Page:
Saturday, September 23, 2017
Union Bank, AHA Partner Up for Health Expo
By Jennifer Bihm, Sentinel Staff Writer
Published October 31, 2013

Union Bank and the American Heart Association health and wellness expo will provide information on healthcare and finance to the community.

For the first time on Crenshaw Blvd. volunteers from Union Bank and the American Heart Association will host a health and wellness expo on November 9 from 10:00 am to 1 pm, offering free screenings for cholesterol, glucose and blood pressure. Cardiologists and registered nurses will also be on hand to give one-on-one consultations. Participants will have access to information on physical activity, nutrition and cardiovascular disease warning signs, risk factors and prevention, according to an event spokesperson.

They will also walk away with tips on financial planning, including budgeting and saving. 

“My dad used to always tell me a quote and this is very passionate for me because my dad died of a heart attack. He always used to tell me, ‘you can’t have wealth without your health, ’” said Frank Robinson who handles community affairs for Union Bank.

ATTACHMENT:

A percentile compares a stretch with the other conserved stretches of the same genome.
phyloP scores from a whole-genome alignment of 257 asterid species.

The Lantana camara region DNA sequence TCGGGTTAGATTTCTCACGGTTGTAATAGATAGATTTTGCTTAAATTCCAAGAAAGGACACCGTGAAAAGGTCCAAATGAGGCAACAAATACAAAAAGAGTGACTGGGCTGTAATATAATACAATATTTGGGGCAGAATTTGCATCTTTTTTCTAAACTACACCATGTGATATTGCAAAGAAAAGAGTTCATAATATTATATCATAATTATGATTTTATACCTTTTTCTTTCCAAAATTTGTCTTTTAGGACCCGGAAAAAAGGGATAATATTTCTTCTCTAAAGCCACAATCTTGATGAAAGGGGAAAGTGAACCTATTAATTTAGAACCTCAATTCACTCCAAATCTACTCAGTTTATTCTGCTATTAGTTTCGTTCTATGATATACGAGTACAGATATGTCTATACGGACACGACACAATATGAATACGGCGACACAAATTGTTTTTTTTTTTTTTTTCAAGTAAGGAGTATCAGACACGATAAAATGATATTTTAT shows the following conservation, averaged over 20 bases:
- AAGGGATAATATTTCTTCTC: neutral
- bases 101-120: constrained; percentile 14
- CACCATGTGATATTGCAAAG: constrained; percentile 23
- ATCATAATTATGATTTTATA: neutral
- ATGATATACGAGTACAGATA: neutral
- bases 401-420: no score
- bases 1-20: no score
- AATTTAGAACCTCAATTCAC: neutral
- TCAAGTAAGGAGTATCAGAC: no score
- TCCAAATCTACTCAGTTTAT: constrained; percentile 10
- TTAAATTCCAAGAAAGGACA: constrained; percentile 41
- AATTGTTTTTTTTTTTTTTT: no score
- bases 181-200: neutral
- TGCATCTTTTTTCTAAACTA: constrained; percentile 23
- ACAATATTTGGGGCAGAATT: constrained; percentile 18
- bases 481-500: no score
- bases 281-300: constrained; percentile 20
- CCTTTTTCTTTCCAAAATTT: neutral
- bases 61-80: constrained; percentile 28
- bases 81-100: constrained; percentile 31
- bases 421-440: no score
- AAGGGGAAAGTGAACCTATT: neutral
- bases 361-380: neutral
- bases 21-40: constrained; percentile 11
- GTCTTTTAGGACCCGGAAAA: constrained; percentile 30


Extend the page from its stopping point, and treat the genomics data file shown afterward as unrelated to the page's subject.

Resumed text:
“So, I told the American Heart Association, ‘we can’t have wealth without our health.’ We need to get people healthy. In our community, we see a lot of folks that are not healthy…”

In fact, he said, about 75 percent of the people that they’ve tested have been pre-hypertensive or actually hypertensive.

“We had a situation, I remember last year, where a young lady come in and we said, ‘why don’t you go and get tested,’” Robinson recalled.

“She did that and the numbers were so bad we actually set her over to the side and retested because we thought she was running to the bank or something of that nature. We tested her again and she was still high, we tested her again and she was still high… we tested her again, we did it three times and basically the doctor told her, ‘I can’t let you leave, you have to go to the hospital.’”

“Heart disease and stroke are major health risks for everyone, but African Americans are especially at high risk,” said Alice Benjamin, RN, Clinical Nurse Specialist and American Heart Association spokesperson.

“The American Heart Association believes that small efforts toward improving one’s heart and brain health can lead to big outcomes. This event will arm participants with the tools and information they need to help them live longer, stronger, healthier lives.”

Categories: Crenshaw & Around

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